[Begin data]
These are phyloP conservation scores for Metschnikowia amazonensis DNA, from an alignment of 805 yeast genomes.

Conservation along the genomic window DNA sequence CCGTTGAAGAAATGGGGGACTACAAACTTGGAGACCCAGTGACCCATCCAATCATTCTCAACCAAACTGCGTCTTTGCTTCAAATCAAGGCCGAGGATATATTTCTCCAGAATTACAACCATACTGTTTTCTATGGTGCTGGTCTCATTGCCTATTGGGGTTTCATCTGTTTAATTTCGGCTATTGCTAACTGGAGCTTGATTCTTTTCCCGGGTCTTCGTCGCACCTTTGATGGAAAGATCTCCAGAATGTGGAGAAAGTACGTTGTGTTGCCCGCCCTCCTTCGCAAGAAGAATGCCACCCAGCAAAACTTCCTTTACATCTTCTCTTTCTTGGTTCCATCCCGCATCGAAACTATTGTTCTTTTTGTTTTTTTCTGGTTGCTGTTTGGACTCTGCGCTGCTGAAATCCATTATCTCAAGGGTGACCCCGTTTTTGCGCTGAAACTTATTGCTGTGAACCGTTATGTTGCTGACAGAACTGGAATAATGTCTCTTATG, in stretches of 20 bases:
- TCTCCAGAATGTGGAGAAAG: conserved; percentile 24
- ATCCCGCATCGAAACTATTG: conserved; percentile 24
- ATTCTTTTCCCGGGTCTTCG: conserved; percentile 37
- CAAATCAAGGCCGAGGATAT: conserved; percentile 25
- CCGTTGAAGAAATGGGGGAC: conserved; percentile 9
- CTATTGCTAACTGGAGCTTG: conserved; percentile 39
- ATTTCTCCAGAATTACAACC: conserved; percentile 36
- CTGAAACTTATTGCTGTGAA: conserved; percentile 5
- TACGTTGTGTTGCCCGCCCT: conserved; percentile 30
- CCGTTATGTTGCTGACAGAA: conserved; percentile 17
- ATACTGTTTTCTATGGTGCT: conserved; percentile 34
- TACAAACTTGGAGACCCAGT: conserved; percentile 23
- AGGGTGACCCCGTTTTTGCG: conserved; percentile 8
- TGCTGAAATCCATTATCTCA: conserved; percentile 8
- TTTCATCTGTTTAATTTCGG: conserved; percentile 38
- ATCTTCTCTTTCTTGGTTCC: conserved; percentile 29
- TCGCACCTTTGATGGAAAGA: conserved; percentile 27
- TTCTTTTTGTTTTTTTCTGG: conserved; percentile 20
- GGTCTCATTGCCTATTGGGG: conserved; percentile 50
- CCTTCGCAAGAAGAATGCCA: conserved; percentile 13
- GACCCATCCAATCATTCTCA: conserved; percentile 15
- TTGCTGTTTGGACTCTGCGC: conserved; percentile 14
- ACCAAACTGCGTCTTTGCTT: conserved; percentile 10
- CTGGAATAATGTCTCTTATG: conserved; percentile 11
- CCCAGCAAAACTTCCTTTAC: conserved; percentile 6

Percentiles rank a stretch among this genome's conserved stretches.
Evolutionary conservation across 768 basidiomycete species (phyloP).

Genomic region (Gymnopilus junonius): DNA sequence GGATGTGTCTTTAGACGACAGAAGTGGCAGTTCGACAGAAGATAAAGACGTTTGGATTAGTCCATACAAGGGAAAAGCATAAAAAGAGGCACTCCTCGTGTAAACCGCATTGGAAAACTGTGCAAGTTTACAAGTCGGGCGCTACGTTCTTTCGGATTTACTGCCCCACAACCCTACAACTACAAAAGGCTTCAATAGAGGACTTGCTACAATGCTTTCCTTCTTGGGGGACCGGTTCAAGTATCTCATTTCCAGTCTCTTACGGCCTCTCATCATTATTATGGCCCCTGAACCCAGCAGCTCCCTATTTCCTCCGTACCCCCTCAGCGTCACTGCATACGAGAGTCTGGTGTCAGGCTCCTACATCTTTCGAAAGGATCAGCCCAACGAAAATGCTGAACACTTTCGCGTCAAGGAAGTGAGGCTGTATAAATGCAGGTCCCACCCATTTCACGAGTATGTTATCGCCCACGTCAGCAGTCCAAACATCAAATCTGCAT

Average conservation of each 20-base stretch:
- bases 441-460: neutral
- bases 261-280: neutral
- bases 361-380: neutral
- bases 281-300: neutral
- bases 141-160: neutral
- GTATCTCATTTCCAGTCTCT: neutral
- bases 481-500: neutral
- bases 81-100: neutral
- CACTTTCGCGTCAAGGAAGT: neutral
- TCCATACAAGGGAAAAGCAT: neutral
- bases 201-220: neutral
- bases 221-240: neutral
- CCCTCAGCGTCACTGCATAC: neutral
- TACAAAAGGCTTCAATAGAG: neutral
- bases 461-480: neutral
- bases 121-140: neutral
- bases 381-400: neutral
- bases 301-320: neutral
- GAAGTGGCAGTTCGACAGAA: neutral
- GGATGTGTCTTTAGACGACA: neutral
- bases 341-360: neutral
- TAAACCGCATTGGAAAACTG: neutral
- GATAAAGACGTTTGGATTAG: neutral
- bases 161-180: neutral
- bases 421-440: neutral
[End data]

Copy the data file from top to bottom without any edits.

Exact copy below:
These are phyloP conservation scores for Metschnikowia amazonensis DNA, from an alignment of 805 yeast genomes.

Conservation along the genomic window DNA sequence CCGTTGAAGAAATGGGGGACTACAAACTTGGAGACCCAGTGACCCATCCAATCATTCTCAACCAAACTGCGTCTTTGCTTCAAATCAAGGCCGAGGATATATTTCTCCAGAATTACAACCATACTGTTTTCTATGGTGCTGGTCTCATTGCCTATTGGGGTTTCATCTGTTTAATTTCGGCTATTGCTAACTGGAGCTTGATTCTTTTCCCGGGTCTTCGTCGCACCTTTGATGGAAAGATCTCCAGAATGTGGAGAAAGTACGTTGTGTTGCCCGCCCTCCTTCGCAAGAAGAATGCCACCCAGCAAAACTTCCTTTACATCTTCTCTTTCTTGGTTCCATCCCGCATCGAAACTATTGTTCTTTTTGTTTTTTTCTGGTTGCTGTTTGGACTCTGCGCTGCTGAAATCCATTATCTCAAGGGTGACCCCGTTTTTGCGCTGAAACTTATTGCTGTGAACCGTTATGTTGCTGACAGAACTGGAATAATGTCTCTTATG, in stretches of 20 bases:
- TCTCCAGAATGTGGAGAAAG: conserved; percentile 24
- ATCCCGCATCGAAACTATTG: conserved; percentile 24
- ATTCTTTTCCCGGGTCTTCG: conserved; percentile 37
- CAAATCAAGGCCGAGGATAT: conserved; percentile 25
- CCGTTGAAGAAATGGGGGAC: conserved; percentile 9
- CTATTGCTAACTGGAGCTTG: conserved; percentile 39
- ATTTCTCCAGAATTACAACC: conserved; percentile 36
- CTGAAACTTATTGCTGTGAA: conserved; percentile 5
- TACGTTGTGTTGCCCGCCCT: conserved; percentile 30
- CCGTTATGTTGCTGACAGAA: conserved; percentile 17
- ATACTGTTTTCTATGGTGCT: conserved; percentile 34
- TACAAACTTGGAGACCCAGT: conserved; percentile 23
- AGGGTGACCCCGTTTTTGCG: conserved; percentile 8
- TGCTGAAATCCATTATCTCA: conserved; percentile 8
- TTTCATCTGTTTAATTTCGG: conserved; percentile 38
- ATCTTCTCTTTCTTGGTTCC: conserved; percentile 29
- TCGCACCTTTGATGGAAAGA: conserved; percentile 27
- TTCTTTTTGTTTTTTTCTGG: conserved; percentile 20
- GGTCTCATTGCCTATTGGGG: conserved; percentile 50
- CCTTCGCAAGAAGAATGCCA: conserved; percentile 13
- GACCCATCCAATCATTCTCA: conserved; percentile 15
- TTGCTGTTTGGACTCTGCGC: conserved; percentile 14
- ACCAAACTGCGTCTTTGCTT: conserved; percentile 10
- CTGGAATAATGTCTCTTATG: conserved; percentile 11
- CCCAGCAAAACTTCCTTTAC: conserved; percentile 6

Percentiles rank a stretch among this genome's conserved stretches.
Evolutionary conservation across 768 basidiomycete species (phyloP).

Genomic region (Gymnopilus junonius): DNA sequence GGATGTGTCTTTAGACGACAGAAGTGGCAGTTCGACAGAAGATAAAGACGTTTGGATTAGTCCATACAAGGGAAAAGCATAAAAAGAGGCACTCCTCGTGTAAACCGCATTGGAAAACTGTGCAAGTTTACAAGTCGGGCGCTACGTTCTTTCGGATTTACTGCCCCACAACCCTACAACTACAAAAGGCTTCAATAGAGGACTTGCTACAATGCTTTCCTTCTTGGGGGACCGGTTCAAGTATCTCATTTCCAGTCTCTTACGGCCTCTCATCATTATTATGGCCCCTGAACCCAGCAGCTCCCTATTTCCTCCGTACCCCCTCAGCGTCACTGCATACGAGAGTCTGGTGTCAGGCTCCTACATCTTTCGAAAGGATCAGCCCAACGAAAATGCTGAACACTTTCGCGTCAAGGAAGTGAGGCTGTATAAATGCAGGTCCCACCCATTTCACGAGTATGTTATCGCCCACGTCAGCAGTCCAAACATCAAATCTGCAT

Average conservation of each 20-base stretch:
- bases 441-460: neutral
- bases 261-280: neutral
- bases 361-380: neutral
- bases 281-300: neutral
- bases 141-160: neutral
- GTATCTCATTTCCAGTCTCT: neutral
- bases 481-500: neutral
- bases 81-100: neutral
- CACTTTCGCGTCAAGGAAGT: neutral
- TCCATACAAGGGAAAAGCAT: neutral
- bases 201-220: neutral
- bases 221-240: neutral
- CCCTCAGCGTCACTGCATAC: neutral
- TACAAAAGGCTTCAATAGAG: neutral
- bases 461-480: neutral
- bases 121-140: neutral
- bases 381-400: neutral
- bases 301-320: neutral
- GAAGTGGCAGTTCGACAGAA: neutral
- GGATGTGTCTTTAGACGACA: neutral
- bases 341-360: neutral
- TAAACCGCATTGGAAAACTG: neutral
- GATAAAGACGTTTGGATTAG: neutral
- bases 161-180: neutral
- bases 421-440: neutral